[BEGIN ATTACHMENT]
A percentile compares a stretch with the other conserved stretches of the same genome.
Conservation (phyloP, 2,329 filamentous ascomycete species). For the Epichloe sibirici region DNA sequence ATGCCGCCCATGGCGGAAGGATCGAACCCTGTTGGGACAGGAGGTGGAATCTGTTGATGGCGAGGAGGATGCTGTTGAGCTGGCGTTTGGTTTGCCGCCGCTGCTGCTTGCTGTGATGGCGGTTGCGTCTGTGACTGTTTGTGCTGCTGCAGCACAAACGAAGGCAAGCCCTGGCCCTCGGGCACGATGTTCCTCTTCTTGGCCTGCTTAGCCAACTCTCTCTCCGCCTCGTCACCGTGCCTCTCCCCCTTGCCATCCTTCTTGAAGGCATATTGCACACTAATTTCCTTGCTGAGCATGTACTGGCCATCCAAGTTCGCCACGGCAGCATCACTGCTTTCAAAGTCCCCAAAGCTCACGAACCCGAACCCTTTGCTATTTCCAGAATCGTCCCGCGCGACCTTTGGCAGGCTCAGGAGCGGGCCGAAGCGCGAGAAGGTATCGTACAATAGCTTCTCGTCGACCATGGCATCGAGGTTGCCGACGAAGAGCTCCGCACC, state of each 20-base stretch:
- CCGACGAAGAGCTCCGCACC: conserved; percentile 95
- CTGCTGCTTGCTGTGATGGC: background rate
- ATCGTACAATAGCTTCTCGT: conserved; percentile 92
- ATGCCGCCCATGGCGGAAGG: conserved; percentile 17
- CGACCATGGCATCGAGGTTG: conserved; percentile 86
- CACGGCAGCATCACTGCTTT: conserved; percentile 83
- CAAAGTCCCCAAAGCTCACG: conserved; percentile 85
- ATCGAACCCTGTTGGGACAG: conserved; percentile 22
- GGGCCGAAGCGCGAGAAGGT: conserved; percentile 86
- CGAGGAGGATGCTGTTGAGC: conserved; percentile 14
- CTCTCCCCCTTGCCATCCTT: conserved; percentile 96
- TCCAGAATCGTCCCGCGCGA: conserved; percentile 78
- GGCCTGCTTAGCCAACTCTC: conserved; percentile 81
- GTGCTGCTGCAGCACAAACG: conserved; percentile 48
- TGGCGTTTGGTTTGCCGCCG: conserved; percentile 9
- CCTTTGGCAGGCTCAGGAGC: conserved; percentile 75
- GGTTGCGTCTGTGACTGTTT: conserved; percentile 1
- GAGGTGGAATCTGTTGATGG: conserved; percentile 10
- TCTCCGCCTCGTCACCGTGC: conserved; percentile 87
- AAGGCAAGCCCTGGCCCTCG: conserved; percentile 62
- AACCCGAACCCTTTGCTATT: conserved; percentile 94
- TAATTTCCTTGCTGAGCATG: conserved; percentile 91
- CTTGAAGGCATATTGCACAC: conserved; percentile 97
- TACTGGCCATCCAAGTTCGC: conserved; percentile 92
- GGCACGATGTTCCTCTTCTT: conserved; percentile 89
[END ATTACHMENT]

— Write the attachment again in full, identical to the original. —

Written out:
A percentile compares a stretch with the other conserved stretches of the same genome.
Conservation (phyloP, 2,329 filamentous ascomycete species). For the Epichloe sibirici region DNA sequence ATGCCGCCCATGGCGGAAGGATCGAACCCTGTTGGGACAGGAGGTGGAATCTGTTGATGGCGAGGAGGATGCTGTTGAGCTGGCGTTTGGTTTGCCGCCGCTGCTGCTTGCTGTGATGGCGGTTGCGTCTGTGACTGTTTGTGCTGCTGCAGCACAAACGAAGGCAAGCCCTGGCCCTCGGGCACGATGTTCCTCTTCTTGGCCTGCTTAGCCAACTCTCTCTCCGCCTCGTCACCGTGCCTCTCCCCCTTGCCATCCTTCTTGAAGGCATATTGCACACTAATTTCCTTGCTGAGCATGTACTGGCCATCCAAGTTCGCCACGGCAGCATCACTGCTTTCAAAGTCCCCAAAGCTCACGAACCCGAACCCTTTGCTATTTCCAGAATCGTCCCGCGCGACCTTTGGCAGGCTCAGGAGCGGGCCGAAGCGCGAGAAGGTATCGTACAATAGCTTCTCGTCGACCATGGCATCGAGGTTGCCGACGAAGAGCTCCGCACC, state of each 20-base stretch:
- CCGACGAAGAGCTCCGCACC: conserved; percentile 95
- CTGCTGCTTGCTGTGATGGC: background rate
- ATCGTACAATAGCTTCTCGT: conserved; percentile 92
- ATGCCGCCCATGGCGGAAGG: conserved; percentile 17
- CGACCATGGCATCGAGGTTG: conserved; percentile 86
- CACGGCAGCATCACTGCTTT: conserved; percentile 83
- CAAAGTCCCCAAAGCTCACG: conserved; percentile 85
- ATCGAACCCTGTTGGGACAG: conserved; percentile 22
- GGGCCGAAGCGCGAGAAGGT: conserved; percentile 86
- CGAGGAGGATGCTGTTGAGC: conserved; percentile 14
- CTCTCCCCCTTGCCATCCTT: conserved; percentile 96
- TCCAGAATCGTCCCGCGCGA: conserved; percentile 78
- GGCCTGCTTAGCCAACTCTC: conserved; percentile 81
- GTGCTGCTGCAGCACAAACG: conserved; percentile 48
- TGGCGTTTGGTTTGCCGCCG: conserved; percentile 9
- CCTTTGGCAGGCTCAGGAGC: conserved; percentile 75
- GGTTGCGTCTGTGACTGTTT: conserved; percentile 1
- GAGGTGGAATCTGTTGATGG: conserved; percentile 10
- TCTCCGCCTCGTCACCGTGC: conserved; percentile 87
- AAGGCAAGCCCTGGCCCTCG: conserved; percentile 62
- AACCCGAACCCTTTGCTATT: conserved; percentile 94
- TAATTTCCTTGCTGAGCATG: conserved; percentile 91
- CTTGAAGGCATATTGCACAC: conserved; percentile 97
- TACTGGCCATCCAAGTTCGC: conserved; percentile 92
- GGCACGATGTTCCTCTTCTT: conserved; percentile 89